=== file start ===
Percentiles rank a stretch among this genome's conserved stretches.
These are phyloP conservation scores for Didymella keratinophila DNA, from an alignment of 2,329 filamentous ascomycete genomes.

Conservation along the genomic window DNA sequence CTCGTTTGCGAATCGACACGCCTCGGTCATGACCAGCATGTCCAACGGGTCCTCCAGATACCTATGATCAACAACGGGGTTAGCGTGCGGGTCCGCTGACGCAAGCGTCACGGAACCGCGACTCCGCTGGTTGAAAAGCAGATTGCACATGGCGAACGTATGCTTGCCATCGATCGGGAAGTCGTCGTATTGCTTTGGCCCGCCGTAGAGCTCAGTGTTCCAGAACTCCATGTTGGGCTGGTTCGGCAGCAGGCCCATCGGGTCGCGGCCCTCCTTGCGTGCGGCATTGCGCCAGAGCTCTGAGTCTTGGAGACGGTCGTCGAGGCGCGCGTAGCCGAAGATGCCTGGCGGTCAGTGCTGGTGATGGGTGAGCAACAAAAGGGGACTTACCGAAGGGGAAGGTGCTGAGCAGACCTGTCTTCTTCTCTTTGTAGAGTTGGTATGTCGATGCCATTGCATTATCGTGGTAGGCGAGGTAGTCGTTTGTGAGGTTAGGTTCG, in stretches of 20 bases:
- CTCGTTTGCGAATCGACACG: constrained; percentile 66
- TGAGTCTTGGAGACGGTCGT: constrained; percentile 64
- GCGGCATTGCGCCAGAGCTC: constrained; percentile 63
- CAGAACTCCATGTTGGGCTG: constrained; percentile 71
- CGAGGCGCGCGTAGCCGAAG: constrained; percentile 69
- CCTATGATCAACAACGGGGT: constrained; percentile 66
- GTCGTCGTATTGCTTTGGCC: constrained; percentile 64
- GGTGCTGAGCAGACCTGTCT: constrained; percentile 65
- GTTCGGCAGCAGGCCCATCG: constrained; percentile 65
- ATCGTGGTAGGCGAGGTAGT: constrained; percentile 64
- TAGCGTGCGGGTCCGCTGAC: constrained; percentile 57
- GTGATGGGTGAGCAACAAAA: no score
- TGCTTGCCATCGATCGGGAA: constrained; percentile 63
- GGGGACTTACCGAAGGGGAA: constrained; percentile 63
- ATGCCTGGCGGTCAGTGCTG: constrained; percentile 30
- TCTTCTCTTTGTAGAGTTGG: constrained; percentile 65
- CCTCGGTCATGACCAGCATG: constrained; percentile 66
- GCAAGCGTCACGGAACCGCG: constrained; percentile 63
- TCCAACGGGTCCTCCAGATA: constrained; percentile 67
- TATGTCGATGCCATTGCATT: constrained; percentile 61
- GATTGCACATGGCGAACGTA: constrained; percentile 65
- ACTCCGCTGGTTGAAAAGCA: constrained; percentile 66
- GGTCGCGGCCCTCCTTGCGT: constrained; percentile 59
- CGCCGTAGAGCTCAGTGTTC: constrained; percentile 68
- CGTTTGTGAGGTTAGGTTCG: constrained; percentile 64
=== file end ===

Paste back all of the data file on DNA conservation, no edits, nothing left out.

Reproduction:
Percentiles rank a stretch among this genome's conserved stretches.
These are phyloP conservation scores for Didymella keratinophila DNA, from an alignment of 2,329 filamentous ascomycete genomes.

Conservation along the genomic window DNA sequence CTCGTTTGCGAATCGACACGCCTCGGTCATGACCAGCATGTCCAACGGGTCCTCCAGATACCTATGATCAACAACGGGGTTAGCGTGCGGGTCCGCTGACGCAAGCGTCACGGAACCGCGACTCCGCTGGTTGAAAAGCAGATTGCACATGGCGAACGTATGCTTGCCATCGATCGGGAAGTCGTCGTATTGCTTTGGCCCGCCGTAGAGCTCAGTGTTCCAGAACTCCATGTTGGGCTGGTTCGGCAGCAGGCCCATCGGGTCGCGGCCCTCCTTGCGTGCGGCATTGCGCCAGAGCTCTGAGTCTTGGAGACGGTCGTCGAGGCGCGCGTAGCCGAAGATGCCTGGCGGTCAGTGCTGGTGATGGGTGAGCAACAAAAGGGGACTTACCGAAGGGGAAGGTGCTGAGCAGACCTGTCTTCTTCTCTTTGTAGAGTTGGTATGTCGATGCCATTGCATTATCGTGGTAGGCGAGGTAGTCGTTTGTGAGGTTAGGTTCG, in stretches of 20 bases:
- CTCGTTTGCGAATCGACACG: constrained; percentile 66
- TGAGTCTTGGAGACGGTCGT: constrained; percentile 64
- GCGGCATTGCGCCAGAGCTC: constrained; percentile 63
- CAGAACTCCATGTTGGGCTG: constrained; percentile 71
- CGAGGCGCGCGTAGCCGAAG: constrained; percentile 69
- CCTATGATCAACAACGGGGT: constrained; percentile 66
- GTCGTCGTATTGCTTTGGCC: constrained; percentile 64
- GGTGCTGAGCAGACCTGTCT: constrained; percentile 65
- GTTCGGCAGCAGGCCCATCG: constrained; percentile 65
- ATCGTGGTAGGCGAGGTAGT: constrained; percentile 64
- TAGCGTGCGGGTCCGCTGAC: constrained; percentile 57
- GTGATGGGTGAGCAACAAAA: no score
- TGCTTGCCATCGATCGGGAA: constrained; percentile 63
- GGGGACTTACCGAAGGGGAA: constrained; percentile 63
- ATGCCTGGCGGTCAGTGCTG: constrained; percentile 30
- TCTTCTCTTTGTAGAGTTGG: constrained; percentile 65
- CCTCGGTCATGACCAGCATG: constrained; percentile 66
- GCAAGCGTCACGGAACCGCG: constrained; percentile 63
- TCCAACGGGTCCTCCAGATA: constrained; percentile 67
- TATGTCGATGCCATTGCATT: constrained; percentile 61
- GATTGCACATGGCGAACGTA: constrained; percentile 65
- ACTCCGCTGGTTGAAAAGCA: constrained; percentile 66
- GGTCGCGGCCCTCCTTGCGT: constrained; percentile 59
- CGCCGTAGAGCTCAGTGTTC: constrained; percentile 68
- CGTTTGTGAGGTTAGGTTCG: constrained; percentile 64